Nature watching and the surprise sunset labyrinth at Bandon, Oregon‘s Face Rock Scenic Wayside
During our sunny day adventures, we continued a little south of downtown, through neighborhoods and the expansive Bandon City Park, which we will be spending a lot of time at on our next Bandon visit.
Located just outside downtown Bandon, the Face Rock State Scenic Viewpoint is one of our go-to spots for…
Jaw-dropping rock formations
Face Rock. Howling Dog. Elephant Rock. Wizard’s Hat. Not only does Bandon have some of the coolest rock formations on the entire Pacific Coast, many of those rocks have awesome names (and stories to match). A great way to fascinate your kids and stoke their imaginations!
Face Rock is an amazing spot for spring and winter whale watching. The surrounding islands are part of the coast-wide Oregon Islands National Wildlife Refuge. Don’t be surprised to see thousands of seabirds nesting—especially on Aster’s fave formation, Cat and Kittens Rocks. When we were there, the birds were packed so tightly on top, it was like looking at a sunflower packed with seeds.
Along with taking in the sights along the horseshoe perimeter trail around the headland viewpoint area at Face Rock, there are lots of rocks on the inside grassy area where the kids can stretch their legs with some mini-parkour.
We’d heard about Bandon’s public art seaside sand labyrinths, called “Circles in the Sand.” While a public schedule of labyrinth drawing and guided walks runs April through August, imagine our surprise when our March visit to Face Rock showed us a beautiful labyrinth on the beach below.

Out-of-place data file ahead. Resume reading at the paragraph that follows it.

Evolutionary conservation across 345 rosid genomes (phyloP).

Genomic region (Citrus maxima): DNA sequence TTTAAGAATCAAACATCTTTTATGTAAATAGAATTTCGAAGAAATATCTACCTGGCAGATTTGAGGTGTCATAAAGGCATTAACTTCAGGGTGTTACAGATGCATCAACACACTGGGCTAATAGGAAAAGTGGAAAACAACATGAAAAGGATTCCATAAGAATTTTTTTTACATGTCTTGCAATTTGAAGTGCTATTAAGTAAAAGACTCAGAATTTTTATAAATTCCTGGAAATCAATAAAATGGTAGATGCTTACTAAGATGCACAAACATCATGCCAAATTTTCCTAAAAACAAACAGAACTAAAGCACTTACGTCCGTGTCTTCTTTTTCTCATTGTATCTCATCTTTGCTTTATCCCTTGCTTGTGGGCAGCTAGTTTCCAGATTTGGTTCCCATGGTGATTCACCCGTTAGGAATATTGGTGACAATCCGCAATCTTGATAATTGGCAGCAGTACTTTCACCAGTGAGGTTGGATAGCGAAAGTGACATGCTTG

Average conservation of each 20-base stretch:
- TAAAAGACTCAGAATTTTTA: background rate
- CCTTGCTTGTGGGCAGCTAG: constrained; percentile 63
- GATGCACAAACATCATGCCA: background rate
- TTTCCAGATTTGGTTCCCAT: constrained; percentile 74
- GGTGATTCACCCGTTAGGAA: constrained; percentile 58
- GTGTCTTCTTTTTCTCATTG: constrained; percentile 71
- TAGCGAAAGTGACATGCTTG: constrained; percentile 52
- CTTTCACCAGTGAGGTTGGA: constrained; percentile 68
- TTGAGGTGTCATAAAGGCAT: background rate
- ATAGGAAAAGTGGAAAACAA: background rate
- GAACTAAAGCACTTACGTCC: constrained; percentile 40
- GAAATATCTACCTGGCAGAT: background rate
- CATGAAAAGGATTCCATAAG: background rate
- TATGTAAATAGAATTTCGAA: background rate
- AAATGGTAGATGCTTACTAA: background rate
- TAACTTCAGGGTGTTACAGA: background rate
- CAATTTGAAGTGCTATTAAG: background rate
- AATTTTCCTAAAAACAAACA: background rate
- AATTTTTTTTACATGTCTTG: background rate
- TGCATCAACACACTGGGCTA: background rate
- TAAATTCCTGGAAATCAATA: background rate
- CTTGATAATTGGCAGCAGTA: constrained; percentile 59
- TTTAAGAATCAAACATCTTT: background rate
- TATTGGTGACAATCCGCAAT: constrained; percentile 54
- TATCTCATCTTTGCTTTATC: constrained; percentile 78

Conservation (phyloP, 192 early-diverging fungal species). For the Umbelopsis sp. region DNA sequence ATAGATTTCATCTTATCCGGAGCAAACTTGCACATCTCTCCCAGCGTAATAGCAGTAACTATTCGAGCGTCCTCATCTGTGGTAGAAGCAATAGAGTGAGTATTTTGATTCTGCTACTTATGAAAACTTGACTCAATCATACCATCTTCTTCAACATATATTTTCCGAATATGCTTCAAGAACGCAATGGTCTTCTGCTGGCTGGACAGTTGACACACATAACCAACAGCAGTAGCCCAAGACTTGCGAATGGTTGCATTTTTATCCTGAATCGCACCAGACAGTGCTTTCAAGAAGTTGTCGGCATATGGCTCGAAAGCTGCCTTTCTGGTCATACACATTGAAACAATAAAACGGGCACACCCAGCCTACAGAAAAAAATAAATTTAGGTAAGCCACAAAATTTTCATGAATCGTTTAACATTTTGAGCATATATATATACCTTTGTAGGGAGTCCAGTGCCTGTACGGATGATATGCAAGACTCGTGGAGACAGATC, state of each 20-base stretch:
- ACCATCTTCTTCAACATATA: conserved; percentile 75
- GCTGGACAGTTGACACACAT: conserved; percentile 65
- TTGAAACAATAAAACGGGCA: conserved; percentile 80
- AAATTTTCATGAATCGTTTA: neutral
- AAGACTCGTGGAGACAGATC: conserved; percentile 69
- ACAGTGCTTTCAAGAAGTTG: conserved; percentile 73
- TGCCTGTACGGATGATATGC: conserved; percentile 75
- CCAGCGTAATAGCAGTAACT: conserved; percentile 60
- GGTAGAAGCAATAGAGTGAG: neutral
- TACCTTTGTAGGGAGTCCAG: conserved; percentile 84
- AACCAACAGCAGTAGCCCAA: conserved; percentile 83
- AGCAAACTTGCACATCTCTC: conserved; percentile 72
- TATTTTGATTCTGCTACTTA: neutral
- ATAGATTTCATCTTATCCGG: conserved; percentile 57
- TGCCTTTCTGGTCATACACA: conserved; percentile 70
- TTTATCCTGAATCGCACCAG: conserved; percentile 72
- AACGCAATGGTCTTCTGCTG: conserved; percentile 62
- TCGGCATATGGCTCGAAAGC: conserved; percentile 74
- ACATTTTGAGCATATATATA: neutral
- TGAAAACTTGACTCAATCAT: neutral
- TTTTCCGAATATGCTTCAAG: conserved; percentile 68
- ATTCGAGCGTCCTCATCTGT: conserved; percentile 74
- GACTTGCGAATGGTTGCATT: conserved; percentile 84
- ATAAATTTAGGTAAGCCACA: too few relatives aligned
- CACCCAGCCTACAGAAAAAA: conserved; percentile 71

Connor especially was transfixed by the labyrinth. “Daddy,” he said to me, those big blue eyes open wide, “can we come back at sunset and go to the labyrinth?”
Oh, heck yes, kid. Heck yes.
Accessible by a wooden staircase from the viewpoint, the labyrinth we meandered through combined floral patterns, yin-yang designs and more. As the sun dipped into the Pacific, we walked the labyrinth, explored the rocks, and wandered the beach. Our sunset labyrinth wander was one of the highlights of our Bandon trip, and we bet it can be yours too.
Face Rock is a unique place to view the coast, spot wildlife, or wander down to the shore to explore the waves and the rocks. It can be pretty windy, so pack warm, windproof, waterproof layers, and check the tide tables to time your visit.
Kids finding other kids